This convention trip was meant for the agent's own good. Of course that was equated with the company's good for it was wise psychologically and ethically legitimate to conclude that what was good for the agents was good for Southland. The emphasis was not really the pointed one of increasing sales. That, and the company's benefit, was to come primarily from reassuring the agents that things were not really as bad as they seemed. High officials testified without contradiction that in the life insurance sales business where there are so many 'turndowns' by prospects, it is essential to buoy up the spirits of these solicitors. This, experience proves, is best accomplished through the constant, close association on an informal semi-social basis of many successful salesmen who have weathered and overcome similar discouragements.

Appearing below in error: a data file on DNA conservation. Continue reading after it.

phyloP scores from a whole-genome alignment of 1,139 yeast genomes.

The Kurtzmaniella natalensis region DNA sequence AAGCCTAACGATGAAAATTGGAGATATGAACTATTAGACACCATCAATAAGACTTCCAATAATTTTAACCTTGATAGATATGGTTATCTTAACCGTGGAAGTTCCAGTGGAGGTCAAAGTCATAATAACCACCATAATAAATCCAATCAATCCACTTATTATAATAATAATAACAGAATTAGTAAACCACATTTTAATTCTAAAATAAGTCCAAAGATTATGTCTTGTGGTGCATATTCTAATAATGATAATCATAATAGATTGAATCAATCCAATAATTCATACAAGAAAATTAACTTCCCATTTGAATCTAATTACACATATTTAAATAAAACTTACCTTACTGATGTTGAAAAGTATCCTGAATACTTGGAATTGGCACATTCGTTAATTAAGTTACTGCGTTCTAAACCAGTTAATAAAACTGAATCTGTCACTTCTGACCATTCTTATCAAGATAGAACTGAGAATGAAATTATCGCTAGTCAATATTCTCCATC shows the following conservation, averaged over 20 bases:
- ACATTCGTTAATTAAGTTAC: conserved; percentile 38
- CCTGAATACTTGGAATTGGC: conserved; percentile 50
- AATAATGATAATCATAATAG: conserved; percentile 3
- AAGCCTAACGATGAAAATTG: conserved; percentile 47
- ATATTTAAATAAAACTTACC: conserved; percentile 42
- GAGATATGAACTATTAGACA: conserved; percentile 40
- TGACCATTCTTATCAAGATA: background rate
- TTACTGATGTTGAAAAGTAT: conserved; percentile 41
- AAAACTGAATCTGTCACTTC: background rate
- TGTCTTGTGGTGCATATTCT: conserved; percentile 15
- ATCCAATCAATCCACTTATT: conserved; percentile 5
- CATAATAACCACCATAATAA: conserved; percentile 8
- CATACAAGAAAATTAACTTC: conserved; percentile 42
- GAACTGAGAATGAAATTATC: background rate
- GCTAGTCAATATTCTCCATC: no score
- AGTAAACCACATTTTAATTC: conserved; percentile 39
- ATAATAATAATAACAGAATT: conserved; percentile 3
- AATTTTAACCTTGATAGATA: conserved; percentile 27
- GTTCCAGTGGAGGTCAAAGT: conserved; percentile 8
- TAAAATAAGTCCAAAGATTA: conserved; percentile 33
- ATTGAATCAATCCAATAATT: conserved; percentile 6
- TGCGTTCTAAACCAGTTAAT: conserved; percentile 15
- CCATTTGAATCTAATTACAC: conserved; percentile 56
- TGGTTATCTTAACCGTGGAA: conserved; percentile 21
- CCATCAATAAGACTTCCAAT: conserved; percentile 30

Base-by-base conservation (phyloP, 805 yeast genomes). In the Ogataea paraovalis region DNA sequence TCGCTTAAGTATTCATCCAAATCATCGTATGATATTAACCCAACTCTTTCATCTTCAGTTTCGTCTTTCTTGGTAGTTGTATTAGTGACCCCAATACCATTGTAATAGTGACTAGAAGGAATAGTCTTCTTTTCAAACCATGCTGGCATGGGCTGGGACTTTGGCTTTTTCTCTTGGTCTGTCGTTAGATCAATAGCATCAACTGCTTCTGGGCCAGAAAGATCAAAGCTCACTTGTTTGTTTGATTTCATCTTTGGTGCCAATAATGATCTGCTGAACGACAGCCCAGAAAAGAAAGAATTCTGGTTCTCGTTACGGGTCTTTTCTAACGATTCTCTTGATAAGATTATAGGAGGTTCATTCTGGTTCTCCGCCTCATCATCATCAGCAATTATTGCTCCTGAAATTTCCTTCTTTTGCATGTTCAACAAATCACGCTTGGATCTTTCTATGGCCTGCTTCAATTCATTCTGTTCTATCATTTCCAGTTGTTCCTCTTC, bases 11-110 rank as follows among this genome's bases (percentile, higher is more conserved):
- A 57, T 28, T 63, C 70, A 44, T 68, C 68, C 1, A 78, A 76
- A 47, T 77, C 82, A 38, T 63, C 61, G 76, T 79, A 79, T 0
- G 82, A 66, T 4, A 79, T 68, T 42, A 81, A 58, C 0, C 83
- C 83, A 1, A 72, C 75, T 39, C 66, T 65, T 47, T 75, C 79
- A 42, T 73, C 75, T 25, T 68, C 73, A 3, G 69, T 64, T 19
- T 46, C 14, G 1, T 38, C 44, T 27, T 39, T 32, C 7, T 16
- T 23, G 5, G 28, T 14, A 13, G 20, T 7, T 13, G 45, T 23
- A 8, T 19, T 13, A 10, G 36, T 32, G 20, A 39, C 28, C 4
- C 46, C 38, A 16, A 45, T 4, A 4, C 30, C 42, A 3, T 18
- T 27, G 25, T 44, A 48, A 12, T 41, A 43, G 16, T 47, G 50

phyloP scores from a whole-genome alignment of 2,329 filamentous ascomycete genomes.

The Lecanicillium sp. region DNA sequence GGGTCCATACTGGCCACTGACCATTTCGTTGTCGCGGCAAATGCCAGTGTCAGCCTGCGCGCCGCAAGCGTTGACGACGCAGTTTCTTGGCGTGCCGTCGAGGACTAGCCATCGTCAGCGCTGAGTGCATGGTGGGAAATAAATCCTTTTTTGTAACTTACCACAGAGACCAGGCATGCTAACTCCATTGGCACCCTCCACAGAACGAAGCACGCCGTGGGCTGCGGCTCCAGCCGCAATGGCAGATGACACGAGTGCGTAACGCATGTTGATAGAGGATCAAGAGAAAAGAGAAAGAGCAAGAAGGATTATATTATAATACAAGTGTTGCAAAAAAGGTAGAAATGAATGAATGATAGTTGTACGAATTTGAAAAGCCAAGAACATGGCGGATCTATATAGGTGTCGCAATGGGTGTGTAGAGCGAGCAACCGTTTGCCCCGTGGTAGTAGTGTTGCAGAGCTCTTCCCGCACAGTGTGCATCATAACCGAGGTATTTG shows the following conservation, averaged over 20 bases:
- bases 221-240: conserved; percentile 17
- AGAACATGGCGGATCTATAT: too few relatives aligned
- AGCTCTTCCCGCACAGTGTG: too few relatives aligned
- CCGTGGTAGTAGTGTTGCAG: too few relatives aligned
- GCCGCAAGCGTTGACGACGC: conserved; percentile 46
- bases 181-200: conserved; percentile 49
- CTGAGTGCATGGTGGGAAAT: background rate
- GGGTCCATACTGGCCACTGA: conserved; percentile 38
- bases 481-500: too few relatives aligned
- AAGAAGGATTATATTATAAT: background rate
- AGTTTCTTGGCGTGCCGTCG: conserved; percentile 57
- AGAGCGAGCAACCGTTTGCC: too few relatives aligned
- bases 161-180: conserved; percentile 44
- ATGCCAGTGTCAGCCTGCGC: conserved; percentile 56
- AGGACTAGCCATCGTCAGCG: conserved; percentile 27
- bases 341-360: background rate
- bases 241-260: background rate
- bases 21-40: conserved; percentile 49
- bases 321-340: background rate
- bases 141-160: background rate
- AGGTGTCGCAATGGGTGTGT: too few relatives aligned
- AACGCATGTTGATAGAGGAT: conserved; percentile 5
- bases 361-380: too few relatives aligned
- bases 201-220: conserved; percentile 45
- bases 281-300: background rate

The insidious purpose-- here used with no moral overtones of disparagement-- of the company's theme on the minds and wills of its captive audience, was exemplified in the most intense fashion by the Friday luncheon at the Hotel Waldorf-Astoria which ostensibly had no specific relation to selling life insurance. One of the nation's outstanding ministers and public speakers, renowned for his syndicated writings, television and radio appearances, was the luncheon speaker. But even this was not left to chance. The company, by letter, outlined to him the nature of the meeting and suggested that the talk be of 'an inspirational nature, along the lines of achievement, success and happiness that can be obtained through proper attitudes of faith and practices of the well-ordered personal life.' After discussing the nature of a life insurance agent's work and the essential motivation of genuine service to his clients, management's estimate of the importance of these things was stamped by this conclusion in the letter. 'Therefore, the degree of success and satisfaction obtained from his work depends not just entirely upon his knowledge of life insurance, but to a very large degree depends upon his attitudes toward his opportunities and his zeal to excel.' It is not surprising that the agency vice president testified of this speech that this speaker 'did a better job than I had hoped he would' and that the speaker 'did mention something specifically about the work of an insurance man * * *' and 'he knew more about it than I did.'